April 8, 2011
By John Cummings
For Dayton Daily News
From the first time she pulled on a jersey for the Canadian national women's basketball team, Kendel Ross has dreamt about playing professionally overseas.
After a standout career at the University of Dayton, Ross is getting a chance to live the dream.
After finishing 16th on Dayton’s all-time scoring chart with 1,063 UD Head Coach Jim Jabir helped Ross land a contract with GDESSA/Barreiro of the Portuguese La Liga Feminina.
“It was always in my mind that when I was done playing college ball I would be over in Europe,” Ross said. “This has a lot to do with playing for Canada Basketball. I have been travelling overseas since I was barely 17 with Junior, Young Women's, and Development national teams. Almost all of our national team players play overseas to keep a ball in there hands in the offseason.”
So far, Ross is making the most of the new challenge.
In her first game, Ross scored 33 of the team’s 67 points. At the close of the season, she led the league in scoring (22.0 points), was fifth with 11.6 rebounds a game and fifth in blocked shots (1.0). In 19 games Ross has gone over 20 points 12 times and over 30 four times.
“I feel like I knew I could be successful in Europe because in Europe you are brought to a team to be the best player, or one of them, and so you have to perform,” Ross said. “I was prepared for the style of play and felt like I could do some damage. I didn't know that I would do this well but I am definitely not complaining.”
However, while Ross has flourished, her squad is 8-12 and finished in seventh place. After coming off a Flyer season that ended with the team’s first ever appearance in the NCAA tournament, losing games has been tough to take.
“The dynamic is very different than at Dayton. Here, with the language barrier and age gap, there are things I just cannot ask of my teammates and so that has been very tough,” said Ross.
Part of that adjustment has come from the set up of the European leagues. There are no high school teams, so young players will compete for the clubs. If they are good enough, they play in the top league. Ross has one teammate who is 15.
Another part of the adjustment has been the language barrier. Ross admits to having a decent grasp on French from growing up in Canada and claims to be getting a “pretty good grasp” on Portuguese as well.
“As long as it is spoken slowly I can pretty much keep up and carry on a conversation although it is somewhat broken Portuguese I am sure,” Ross said. “My coach speaks mostly Portuguese in practice and only translates to English when it is something he really wants to make sure I understand. I understand pretty much everything he says in practice though which is pretty exciting for me.”
The language barrier is just one of the adjustments Ross has had to make.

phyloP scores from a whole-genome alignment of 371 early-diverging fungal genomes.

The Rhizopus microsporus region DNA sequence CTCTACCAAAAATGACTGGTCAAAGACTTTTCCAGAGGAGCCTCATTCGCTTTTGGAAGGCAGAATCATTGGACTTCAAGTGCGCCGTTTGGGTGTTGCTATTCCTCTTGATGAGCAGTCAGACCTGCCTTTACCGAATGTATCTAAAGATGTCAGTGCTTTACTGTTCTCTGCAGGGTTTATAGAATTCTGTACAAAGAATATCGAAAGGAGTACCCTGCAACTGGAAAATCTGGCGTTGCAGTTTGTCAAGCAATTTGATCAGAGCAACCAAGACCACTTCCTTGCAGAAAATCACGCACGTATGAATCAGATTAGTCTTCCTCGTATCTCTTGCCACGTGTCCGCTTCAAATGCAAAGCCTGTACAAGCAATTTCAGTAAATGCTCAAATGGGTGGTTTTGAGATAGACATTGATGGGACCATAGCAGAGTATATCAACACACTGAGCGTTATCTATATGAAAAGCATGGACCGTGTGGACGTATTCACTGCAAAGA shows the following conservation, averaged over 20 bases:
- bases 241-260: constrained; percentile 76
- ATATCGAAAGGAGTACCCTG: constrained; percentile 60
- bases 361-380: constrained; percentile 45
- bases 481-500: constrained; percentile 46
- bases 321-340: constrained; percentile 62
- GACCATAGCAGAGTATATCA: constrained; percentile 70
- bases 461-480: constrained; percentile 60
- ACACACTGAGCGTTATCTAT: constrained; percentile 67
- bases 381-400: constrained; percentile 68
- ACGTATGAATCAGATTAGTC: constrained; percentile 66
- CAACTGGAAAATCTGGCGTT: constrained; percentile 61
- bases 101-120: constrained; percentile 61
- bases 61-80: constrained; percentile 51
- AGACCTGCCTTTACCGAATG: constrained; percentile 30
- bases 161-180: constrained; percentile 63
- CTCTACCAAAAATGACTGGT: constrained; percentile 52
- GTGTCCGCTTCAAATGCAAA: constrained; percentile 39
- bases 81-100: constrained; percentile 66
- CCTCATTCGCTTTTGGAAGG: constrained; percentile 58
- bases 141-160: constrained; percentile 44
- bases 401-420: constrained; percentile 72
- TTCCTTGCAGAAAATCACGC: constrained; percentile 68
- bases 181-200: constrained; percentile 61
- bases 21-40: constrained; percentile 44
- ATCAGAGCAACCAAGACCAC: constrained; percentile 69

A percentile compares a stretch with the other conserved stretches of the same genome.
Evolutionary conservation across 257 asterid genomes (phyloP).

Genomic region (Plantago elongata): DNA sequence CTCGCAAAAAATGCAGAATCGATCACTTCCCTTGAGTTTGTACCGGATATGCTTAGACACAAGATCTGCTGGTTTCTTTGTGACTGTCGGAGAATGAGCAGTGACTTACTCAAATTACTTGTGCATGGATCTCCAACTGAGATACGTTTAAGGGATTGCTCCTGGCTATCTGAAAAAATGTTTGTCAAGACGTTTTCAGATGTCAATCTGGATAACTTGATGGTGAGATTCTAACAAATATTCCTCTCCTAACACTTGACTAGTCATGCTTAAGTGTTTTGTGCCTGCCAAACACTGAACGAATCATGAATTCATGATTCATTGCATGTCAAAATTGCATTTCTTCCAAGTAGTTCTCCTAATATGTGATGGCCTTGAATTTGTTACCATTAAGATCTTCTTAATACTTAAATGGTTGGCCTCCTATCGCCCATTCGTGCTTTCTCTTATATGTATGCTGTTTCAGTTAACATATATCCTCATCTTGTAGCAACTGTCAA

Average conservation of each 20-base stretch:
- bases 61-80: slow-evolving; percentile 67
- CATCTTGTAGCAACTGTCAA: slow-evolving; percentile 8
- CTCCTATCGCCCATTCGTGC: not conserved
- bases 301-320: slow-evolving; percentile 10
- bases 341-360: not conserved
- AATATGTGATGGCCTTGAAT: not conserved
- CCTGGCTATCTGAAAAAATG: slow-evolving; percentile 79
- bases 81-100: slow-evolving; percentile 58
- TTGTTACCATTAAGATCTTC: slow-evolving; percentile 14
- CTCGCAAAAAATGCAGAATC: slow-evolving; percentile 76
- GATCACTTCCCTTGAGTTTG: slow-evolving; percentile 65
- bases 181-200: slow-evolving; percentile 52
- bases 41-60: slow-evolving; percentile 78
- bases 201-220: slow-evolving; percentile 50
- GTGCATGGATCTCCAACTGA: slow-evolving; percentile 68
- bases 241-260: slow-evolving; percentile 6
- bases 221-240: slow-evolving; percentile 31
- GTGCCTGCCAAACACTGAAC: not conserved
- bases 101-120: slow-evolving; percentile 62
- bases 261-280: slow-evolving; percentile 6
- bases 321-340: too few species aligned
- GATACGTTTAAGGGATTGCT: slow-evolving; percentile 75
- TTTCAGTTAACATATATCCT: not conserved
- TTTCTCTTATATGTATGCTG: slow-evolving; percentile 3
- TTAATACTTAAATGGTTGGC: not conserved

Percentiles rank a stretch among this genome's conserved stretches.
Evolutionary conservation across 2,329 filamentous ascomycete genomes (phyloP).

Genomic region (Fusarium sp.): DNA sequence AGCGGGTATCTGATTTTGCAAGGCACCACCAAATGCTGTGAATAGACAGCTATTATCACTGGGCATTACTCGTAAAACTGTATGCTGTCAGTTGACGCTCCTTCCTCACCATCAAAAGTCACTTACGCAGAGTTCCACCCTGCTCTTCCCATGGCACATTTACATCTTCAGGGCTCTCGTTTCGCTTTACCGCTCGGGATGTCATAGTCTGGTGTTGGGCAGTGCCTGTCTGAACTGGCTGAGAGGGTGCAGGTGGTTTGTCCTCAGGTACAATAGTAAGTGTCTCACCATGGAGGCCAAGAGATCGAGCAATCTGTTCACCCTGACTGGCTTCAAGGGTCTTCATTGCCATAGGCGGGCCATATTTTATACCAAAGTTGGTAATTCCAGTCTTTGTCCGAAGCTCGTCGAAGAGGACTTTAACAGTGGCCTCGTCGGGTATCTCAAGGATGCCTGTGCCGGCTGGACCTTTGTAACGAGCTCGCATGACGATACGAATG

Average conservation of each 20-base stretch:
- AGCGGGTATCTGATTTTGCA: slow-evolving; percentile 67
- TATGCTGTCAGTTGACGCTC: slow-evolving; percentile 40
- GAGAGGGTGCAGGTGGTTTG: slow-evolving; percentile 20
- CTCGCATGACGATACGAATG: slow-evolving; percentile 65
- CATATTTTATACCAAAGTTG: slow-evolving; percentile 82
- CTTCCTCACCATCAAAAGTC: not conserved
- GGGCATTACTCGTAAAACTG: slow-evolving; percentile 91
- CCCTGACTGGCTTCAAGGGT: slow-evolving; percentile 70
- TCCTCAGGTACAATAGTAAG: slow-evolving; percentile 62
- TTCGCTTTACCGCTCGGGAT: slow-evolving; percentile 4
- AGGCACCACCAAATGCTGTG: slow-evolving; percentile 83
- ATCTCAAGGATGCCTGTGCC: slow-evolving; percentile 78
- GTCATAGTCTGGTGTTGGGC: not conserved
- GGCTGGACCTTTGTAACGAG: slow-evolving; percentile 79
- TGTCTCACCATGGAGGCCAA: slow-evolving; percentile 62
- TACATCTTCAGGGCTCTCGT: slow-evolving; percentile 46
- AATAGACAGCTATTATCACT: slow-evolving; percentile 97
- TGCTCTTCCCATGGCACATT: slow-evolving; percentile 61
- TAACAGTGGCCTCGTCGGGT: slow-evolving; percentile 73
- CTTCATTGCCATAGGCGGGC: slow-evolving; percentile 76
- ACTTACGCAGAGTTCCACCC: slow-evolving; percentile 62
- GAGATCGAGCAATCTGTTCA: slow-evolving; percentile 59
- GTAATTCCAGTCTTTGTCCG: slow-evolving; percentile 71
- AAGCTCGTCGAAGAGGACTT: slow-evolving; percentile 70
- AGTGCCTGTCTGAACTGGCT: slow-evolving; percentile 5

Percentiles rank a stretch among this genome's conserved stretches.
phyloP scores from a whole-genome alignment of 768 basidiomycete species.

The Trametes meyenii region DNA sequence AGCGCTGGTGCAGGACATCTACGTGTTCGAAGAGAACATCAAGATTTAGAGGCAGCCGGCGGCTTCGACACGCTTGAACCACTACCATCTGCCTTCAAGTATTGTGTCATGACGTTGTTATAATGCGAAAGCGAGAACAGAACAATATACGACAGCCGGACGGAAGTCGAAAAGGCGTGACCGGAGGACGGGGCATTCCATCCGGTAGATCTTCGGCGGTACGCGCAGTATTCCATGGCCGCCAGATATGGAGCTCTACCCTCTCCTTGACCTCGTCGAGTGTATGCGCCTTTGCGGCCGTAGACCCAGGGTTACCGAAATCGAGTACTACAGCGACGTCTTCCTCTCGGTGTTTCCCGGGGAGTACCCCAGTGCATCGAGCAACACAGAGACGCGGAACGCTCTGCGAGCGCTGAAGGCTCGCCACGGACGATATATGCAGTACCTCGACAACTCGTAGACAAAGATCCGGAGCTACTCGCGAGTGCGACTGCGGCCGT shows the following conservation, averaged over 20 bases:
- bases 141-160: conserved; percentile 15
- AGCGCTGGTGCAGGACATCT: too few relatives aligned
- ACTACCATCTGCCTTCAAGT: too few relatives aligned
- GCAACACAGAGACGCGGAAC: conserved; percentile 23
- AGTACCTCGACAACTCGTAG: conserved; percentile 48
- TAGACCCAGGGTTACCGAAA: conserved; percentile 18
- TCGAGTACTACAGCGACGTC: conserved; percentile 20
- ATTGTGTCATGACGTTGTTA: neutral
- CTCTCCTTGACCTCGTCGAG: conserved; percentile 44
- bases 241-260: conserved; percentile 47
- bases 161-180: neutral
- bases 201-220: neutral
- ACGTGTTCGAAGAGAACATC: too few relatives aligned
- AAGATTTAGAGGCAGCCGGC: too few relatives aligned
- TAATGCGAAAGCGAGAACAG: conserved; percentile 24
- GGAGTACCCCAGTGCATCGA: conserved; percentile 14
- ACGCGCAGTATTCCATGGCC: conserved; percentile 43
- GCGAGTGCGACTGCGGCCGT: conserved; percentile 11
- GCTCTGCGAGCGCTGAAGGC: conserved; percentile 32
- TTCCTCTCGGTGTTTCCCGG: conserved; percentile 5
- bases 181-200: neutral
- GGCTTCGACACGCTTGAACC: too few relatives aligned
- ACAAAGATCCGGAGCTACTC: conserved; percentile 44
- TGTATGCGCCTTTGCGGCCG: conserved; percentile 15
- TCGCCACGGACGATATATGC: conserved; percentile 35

Practices begin at 8 p.m., pushing dinner back to 10:30 p.m., stores close for three hours a day for lunch and life is much more laid back.
“I have always loved being immersed in a different culture,” Ross said. “Seeing how different things can be, but still work, is fascinating for me. Portugal is also famous for its beautifully tiled buildings, sidewalks and roads. We are just a ferry ride away from Lisbon so we are lucky to be in a great area. Plus, you can't walk more than three steps here without hitting a bakery or pastry shop and they make the most amazingly delicious treats here that are a normal part of every day. I haven't minded making that adjustment.”
While she is enjoying her time overseas, Ross admits that she still gets homesick and misses celebrating birthdays and Christmas with family, she does had someone to share the experience with… her fiancée Mike Anderson.
Anderson, a former cross country runner at Dayton, proposed in the summer before making the move to Portugal. He is still competing and got Ross to run 17.5 km. race in Sintra with him.
“Mike is an amazing person and has made my experience in Portugal. Travelling is wonderful on it's own but having someone you love with you really makes it. I know this journey would not have been easy without him. I am reminded of that when I come home after practice frustrated with some drill we did for half of the time. Instead of sitting on the computer wondering what everyone else I know is doing I am greeted by him and life is just better,” Ross said. “(The run) was absolutely beautiful and getting to have experiences like that and sharing them with him has really been incredible.”
Despite being five hours ahead of Dayton, Ross still followed the Flyers online this season.
“I got pretty excited when they had an afternoon game,” Ross said. “You would think it is the Super Bowl the way my fiancée and I celebrate with pizza and chips huddled over the computer screen. One of the hardest things about being in Portugal was not being able to be in the stands supporting my favorite team.”
It is the team that Ross misses the most about UD.
“The amount of work that the UD coaches put in is unmatched by anywhere else I have been,” Ross said. “The camaraderie of the team is something I also know will never be the same. I wont ever again, spend four years with the same team and girls. It is a lot easier to have deep and meaningful conversations with people when there is no language barrier. I have grown close with my teammates here but I don't think I will ever be able to build relationships with teammates like I had at UD.”
Ross knows she owes a lot of what she is as a player to Jabir.
“He taught me strong work ethic and to believe that I can accomplish anything with that,” Ross said. “I came to UD with a goal and he helped push me to achieve it and I now know that if I work hard enough I can be successful.”